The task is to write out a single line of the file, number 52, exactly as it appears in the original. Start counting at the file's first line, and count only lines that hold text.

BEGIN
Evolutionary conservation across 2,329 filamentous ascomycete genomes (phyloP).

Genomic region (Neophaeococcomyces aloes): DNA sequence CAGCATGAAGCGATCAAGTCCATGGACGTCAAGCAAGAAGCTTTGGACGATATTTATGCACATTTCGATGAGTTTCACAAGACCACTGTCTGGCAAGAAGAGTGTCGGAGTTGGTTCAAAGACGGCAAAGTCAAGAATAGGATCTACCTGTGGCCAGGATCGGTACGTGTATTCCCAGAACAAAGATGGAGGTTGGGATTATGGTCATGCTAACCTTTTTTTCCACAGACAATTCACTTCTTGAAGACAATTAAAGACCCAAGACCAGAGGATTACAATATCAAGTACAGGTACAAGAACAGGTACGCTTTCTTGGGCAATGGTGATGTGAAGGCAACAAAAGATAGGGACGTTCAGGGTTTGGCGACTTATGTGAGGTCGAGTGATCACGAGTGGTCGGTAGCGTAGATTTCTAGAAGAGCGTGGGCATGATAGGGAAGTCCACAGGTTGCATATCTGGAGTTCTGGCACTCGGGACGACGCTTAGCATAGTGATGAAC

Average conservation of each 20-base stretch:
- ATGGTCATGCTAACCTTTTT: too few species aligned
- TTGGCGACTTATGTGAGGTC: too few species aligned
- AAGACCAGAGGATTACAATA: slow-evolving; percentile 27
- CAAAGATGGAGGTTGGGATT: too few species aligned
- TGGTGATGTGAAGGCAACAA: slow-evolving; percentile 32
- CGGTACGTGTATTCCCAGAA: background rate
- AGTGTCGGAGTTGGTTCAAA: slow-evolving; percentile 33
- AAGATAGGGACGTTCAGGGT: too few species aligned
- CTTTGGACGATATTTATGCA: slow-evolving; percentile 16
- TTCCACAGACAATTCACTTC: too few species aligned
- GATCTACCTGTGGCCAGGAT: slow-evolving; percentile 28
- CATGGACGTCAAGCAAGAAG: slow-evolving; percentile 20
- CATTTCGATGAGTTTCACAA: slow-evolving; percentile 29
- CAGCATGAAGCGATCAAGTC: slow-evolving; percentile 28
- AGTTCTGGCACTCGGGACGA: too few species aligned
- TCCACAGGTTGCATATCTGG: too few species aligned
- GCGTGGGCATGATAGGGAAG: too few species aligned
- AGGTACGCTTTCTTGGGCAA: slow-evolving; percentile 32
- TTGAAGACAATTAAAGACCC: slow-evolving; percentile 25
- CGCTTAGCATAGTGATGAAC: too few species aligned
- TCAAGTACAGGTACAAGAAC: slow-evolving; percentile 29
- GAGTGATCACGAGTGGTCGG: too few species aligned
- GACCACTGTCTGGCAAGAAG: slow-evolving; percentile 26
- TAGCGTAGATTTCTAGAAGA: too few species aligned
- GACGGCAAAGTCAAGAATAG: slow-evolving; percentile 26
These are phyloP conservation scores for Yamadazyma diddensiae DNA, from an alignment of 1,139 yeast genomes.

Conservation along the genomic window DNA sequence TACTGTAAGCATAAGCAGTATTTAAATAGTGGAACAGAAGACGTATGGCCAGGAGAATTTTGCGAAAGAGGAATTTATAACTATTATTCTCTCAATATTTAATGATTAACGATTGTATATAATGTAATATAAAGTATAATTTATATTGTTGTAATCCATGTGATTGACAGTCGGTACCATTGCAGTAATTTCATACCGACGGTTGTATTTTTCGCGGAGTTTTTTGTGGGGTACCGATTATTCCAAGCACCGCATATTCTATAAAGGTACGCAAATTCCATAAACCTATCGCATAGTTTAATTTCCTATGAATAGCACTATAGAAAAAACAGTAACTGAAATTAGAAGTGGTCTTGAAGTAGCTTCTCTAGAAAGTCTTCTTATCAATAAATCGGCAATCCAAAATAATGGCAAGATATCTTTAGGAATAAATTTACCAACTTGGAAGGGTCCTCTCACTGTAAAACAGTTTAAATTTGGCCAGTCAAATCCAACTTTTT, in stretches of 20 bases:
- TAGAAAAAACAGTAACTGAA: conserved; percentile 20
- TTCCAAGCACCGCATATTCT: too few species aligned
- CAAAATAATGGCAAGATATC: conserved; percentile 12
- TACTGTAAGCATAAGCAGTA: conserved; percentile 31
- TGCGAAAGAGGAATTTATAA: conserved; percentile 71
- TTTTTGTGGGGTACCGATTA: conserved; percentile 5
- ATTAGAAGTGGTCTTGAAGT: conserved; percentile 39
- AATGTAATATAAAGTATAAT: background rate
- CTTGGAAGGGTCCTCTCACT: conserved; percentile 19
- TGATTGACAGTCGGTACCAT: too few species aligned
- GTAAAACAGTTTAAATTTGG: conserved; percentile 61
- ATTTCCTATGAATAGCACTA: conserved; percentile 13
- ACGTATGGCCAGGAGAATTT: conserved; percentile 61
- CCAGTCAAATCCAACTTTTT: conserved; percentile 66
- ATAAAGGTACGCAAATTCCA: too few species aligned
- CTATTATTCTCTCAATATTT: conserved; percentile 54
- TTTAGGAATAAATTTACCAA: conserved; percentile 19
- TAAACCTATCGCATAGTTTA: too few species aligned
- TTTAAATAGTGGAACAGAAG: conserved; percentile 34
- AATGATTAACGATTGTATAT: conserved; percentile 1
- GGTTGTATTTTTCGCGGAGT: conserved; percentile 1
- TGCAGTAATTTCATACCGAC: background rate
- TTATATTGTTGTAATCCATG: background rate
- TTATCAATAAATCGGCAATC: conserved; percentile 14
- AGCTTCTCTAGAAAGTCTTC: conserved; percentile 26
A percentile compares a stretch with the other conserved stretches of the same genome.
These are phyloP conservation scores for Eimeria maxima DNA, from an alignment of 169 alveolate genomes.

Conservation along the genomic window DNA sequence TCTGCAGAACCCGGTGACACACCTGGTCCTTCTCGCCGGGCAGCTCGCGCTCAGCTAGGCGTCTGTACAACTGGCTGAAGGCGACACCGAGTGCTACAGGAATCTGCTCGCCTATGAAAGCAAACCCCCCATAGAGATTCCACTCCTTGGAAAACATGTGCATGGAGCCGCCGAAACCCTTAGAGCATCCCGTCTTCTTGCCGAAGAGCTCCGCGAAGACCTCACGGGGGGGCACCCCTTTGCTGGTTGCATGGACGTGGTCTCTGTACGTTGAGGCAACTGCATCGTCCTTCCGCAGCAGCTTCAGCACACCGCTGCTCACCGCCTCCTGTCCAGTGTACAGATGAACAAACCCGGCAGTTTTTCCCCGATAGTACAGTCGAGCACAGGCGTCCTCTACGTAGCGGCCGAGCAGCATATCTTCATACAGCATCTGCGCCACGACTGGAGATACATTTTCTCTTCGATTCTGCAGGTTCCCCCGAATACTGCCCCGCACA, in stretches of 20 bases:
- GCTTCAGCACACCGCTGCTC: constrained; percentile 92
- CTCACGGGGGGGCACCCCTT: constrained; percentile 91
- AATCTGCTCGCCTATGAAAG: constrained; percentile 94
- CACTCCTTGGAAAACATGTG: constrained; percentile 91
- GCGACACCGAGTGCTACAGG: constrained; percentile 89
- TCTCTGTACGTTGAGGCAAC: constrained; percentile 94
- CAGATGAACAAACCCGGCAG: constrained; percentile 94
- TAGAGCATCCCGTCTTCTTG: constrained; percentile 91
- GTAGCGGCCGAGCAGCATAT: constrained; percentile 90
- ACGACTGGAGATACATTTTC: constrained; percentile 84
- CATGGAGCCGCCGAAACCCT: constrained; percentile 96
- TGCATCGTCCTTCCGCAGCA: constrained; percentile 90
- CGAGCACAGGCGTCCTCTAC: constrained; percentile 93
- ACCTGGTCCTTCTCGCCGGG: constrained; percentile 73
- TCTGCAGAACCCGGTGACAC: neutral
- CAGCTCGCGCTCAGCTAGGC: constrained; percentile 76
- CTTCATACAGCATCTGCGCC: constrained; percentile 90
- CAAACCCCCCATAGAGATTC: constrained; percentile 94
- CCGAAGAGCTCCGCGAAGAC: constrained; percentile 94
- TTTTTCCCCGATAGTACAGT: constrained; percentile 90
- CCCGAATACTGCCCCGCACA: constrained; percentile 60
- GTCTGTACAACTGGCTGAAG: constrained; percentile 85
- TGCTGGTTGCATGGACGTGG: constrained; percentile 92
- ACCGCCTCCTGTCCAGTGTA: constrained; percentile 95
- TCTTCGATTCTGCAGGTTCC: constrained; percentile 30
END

- TGCAGTAATTTCATACCGAC: background rate